Oh, and that's not even mentioning the smaller agencies, which would likely come under the knife in an attempt to squeeze out every last cent. Agencies like the FTC, Holocaust Memorial Museum, FCC, Smithsonian Institution, SEC and the entire District of Columbia may have budgets which amount to little more than rounding errors in the grand scheme of things, but you can be sure some of them will go as well.

But all of this assumes that Paul Ryan will be able to get defence spending down to its historic minimum of 3 per cent of GDP. Right now, the National Security budget is $754bn, and the Department of Defense alone commands $671bn. That is 5.0 per cent, and 4.4 per cent, of GDP, which Ryan would need to slash.

The spending cuts he desires are impossible. They will not materialise, and never could be expected to. And so Ryan will either have to abandon his plan entirely, or pass unfunded tax cuts. If he really is a deficit hawk, that has got to qualify him as one of the most incompetent ever

See an infographic on Ryan's budget here

Paul Ryan speaks during a campagin stop in Des Moines, Iowa. Photograph: Getty Images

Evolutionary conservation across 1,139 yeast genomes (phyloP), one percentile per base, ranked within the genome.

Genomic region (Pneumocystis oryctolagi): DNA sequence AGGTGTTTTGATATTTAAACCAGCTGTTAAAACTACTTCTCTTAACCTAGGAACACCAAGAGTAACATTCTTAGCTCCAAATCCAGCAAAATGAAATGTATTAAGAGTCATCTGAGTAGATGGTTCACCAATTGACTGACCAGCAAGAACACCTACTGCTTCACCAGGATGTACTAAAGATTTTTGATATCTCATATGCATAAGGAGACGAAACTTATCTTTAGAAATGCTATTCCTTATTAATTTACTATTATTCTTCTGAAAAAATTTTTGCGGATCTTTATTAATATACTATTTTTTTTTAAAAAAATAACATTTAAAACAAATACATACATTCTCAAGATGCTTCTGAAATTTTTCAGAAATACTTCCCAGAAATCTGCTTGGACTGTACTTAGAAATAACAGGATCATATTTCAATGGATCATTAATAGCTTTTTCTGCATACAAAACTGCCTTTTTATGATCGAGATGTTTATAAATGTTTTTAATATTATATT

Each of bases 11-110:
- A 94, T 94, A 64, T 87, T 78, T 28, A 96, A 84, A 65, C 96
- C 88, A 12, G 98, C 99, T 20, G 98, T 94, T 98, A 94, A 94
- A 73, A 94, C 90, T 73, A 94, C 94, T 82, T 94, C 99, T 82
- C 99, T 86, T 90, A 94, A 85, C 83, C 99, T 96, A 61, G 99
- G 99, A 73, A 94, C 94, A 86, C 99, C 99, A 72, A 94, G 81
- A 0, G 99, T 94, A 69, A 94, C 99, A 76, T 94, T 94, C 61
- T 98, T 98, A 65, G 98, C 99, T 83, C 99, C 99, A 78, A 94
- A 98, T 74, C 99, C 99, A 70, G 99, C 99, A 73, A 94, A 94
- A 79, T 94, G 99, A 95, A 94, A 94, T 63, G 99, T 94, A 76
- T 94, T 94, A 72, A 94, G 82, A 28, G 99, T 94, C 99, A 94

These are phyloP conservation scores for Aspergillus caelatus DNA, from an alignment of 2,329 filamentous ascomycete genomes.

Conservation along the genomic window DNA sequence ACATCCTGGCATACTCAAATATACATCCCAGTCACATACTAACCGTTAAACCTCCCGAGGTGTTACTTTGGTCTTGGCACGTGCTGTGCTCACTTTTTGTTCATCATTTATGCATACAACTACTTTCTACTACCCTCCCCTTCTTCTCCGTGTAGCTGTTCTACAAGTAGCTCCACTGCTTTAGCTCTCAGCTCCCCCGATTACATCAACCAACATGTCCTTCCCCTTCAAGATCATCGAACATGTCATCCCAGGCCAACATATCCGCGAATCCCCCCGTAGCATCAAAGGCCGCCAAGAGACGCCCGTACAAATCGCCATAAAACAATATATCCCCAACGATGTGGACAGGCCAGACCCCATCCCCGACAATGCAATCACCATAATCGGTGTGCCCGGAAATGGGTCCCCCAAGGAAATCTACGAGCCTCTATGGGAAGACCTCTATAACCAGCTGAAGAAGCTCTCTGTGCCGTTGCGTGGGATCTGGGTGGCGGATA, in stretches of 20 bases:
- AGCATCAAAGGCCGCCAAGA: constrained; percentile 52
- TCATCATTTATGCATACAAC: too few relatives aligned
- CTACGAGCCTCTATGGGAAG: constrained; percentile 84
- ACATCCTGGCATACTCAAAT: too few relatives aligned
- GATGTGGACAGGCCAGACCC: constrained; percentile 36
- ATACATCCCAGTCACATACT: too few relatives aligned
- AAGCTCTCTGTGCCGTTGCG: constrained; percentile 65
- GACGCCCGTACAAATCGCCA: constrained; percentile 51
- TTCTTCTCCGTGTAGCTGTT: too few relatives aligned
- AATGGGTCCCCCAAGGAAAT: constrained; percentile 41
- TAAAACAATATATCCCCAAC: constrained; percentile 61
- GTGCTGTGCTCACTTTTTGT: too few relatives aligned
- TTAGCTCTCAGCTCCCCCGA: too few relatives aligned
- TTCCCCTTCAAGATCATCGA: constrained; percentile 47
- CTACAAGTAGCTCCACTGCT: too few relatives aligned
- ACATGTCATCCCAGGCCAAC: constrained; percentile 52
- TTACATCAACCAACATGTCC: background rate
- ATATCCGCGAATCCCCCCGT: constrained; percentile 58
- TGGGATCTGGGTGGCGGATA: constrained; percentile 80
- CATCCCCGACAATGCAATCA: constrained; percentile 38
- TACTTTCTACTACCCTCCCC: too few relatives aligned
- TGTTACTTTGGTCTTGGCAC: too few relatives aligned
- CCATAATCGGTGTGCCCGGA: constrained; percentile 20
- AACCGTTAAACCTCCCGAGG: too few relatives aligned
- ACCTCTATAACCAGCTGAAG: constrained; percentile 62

Alex Hern is a technology reporter for the Guardian. He was formerly staff writer at the New Statesman. You should follow Alex on Twitter.

Photo: Getty
Show Hide image

Is Scottish Labour on the way back, or heading for civil war?

There are signs of life, but also recriminations.

The extraordinary rise of the Scottish Tories and the collapse in SNP seat numbers grabbed most of the headlines in the recent general election. Less remarked on was the sudden, unexpected exhalation of air that came from what was thought to be the corpse of Scottish Labour.

In 2015, Labour lost 40 of its 41 Scottish seats as the SNP rocketed from six to 56, was wiped out in its Glaswegian heartlands, and looked to have ceded its place as the choice of centre-left voters – perhaps permanently – to the Nationalists. But while the electorate’s convulsion in June against the SNP’s insistence on a second independence referendum most benefited Ruth Davidson, it also served to reanimate Labour.

The six seats grabbed back (making a total of seven) included three in the West of Scotland, proving that the Nat stranglehold on Labour’s territory was not quite as secure as it had seemed. There is, it appears, life in the old dog yet.